Prosecutorial discretion at the heart of a lawsuit challenging executive action on immigration

Border fence in Brownsville, Texas. (Photo credit: Roger Shaw via Flickr / Creative Commons)

A lawsuit challenging President Barack Obama’s executive action on immigration is before a federal court in Brownsville, Texas. Twenty-five states – including Texas – signed onto the case seeking an injunction to block expansion of the deferred action program that would  include an estimated five million undocumented immigrants. As part of the case, U.S. District Judge Andrew Hanen will weigh the merits of a common legal concept known as prosecutorial discretion. Anthony J. Rivera reports from Washington DC.

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If a police officer has ever let you off with a warning, you’ve benefited from prosecutorial discretion. In many ways, the idea is simple. Police have limited resources. They can’t put every reckless driver or graffiti artist in jail. There’s also the exception to the rule. A cop who sees a homeless person sleeping over a hot city vent on a freezing night, may let it slide due to that person’s limited options for staying warm.

Where it gets complicated is how that discretion is applied from person to person.

As part of a legal challenge now before him, Judge Andrew Hanen of the Southern District of Texas must determine, among other things, if he thinks the president abused the use of prosecutorial discretion by expanding his deferred action program to include qualifying parents of US-born children or legal permanent residents. Many Republicans on Capitol Hill call this amnesty.

Melissa Crow from the American Immigration Counsel says “one of the sticking points in this case is — or one of the points that judge Hanen was most or seemed most concerned about was whether this is a program that requires adjudicators to exercise case-by-case discretion.”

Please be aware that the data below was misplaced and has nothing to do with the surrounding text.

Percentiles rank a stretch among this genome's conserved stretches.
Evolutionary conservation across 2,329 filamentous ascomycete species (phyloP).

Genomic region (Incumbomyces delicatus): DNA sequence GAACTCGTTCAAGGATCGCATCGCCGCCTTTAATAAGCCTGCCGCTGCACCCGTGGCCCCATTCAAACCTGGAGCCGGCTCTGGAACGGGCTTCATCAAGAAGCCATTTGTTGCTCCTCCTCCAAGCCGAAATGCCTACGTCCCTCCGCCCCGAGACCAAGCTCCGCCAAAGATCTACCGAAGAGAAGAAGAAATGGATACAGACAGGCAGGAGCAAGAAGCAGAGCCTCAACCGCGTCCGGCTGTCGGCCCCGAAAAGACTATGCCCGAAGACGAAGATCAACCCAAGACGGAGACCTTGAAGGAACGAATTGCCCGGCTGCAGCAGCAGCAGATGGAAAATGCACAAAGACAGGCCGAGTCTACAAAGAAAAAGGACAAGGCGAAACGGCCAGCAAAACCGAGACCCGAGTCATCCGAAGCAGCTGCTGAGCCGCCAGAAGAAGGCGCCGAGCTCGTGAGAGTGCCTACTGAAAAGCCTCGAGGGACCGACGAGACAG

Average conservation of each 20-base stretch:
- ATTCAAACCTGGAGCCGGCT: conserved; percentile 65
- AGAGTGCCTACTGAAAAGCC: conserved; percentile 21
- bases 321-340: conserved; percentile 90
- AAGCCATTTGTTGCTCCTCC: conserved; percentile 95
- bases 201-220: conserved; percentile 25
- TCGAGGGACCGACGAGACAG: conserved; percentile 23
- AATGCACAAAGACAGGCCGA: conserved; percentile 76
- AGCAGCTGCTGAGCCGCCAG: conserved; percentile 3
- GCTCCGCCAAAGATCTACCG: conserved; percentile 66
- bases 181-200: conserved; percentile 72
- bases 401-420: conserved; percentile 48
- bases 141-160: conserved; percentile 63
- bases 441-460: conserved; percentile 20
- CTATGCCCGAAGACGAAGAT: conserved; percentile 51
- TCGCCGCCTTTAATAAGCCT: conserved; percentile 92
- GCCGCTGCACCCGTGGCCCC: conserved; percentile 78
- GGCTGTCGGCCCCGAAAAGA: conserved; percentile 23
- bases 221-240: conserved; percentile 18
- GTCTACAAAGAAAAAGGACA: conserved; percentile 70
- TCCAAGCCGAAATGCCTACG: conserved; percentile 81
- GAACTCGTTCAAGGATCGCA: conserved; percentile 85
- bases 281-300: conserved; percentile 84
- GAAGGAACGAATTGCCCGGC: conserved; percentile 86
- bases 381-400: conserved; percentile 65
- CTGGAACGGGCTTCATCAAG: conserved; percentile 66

Crow adds her organization has seen applicants for the Deferred Action for Childhood Arrivals program, or DACA, denied prosecutorial discretion even though they satisfied all of the thresholds to avoid deportation. Crow says this element of immigration policy is at the heart of the issue: “The government said in the argument in Texas that they were going to focus more on that in the brief that will be filed at the end of this week.”

Congressional Republicans have been riled up about this issue since the president announced his executive action on immigration in November. Obama argues congressional inaction forced his hand.

Democratic Congressman Luis Gutierrez of Illinois says immigration reform is something that even conservative members have been seeking clarity on for many years now. Gutierrez — a staunch supporter of comprehensive immigration reform — has continuously assailed opponents of the president’s actions for what he calls hypocrisy. “So let’s put aside the fallacy that some how this is disruptive to a system,” he admonished congressional colleagues. “It’s almost as though you’re coming here to tell us, ‘oh we were on the pinnacle of success’ and had the president not acted we’d all be convened here to do comprehensive immigration reform.”

No matter what Judge Hanen rules, the immigration fight isn’t expected to go away. In addition to the lawsuit underway in Brownsville, House Republican leaders are now in the process of crafting their own legal challenge to the president’s executive action.

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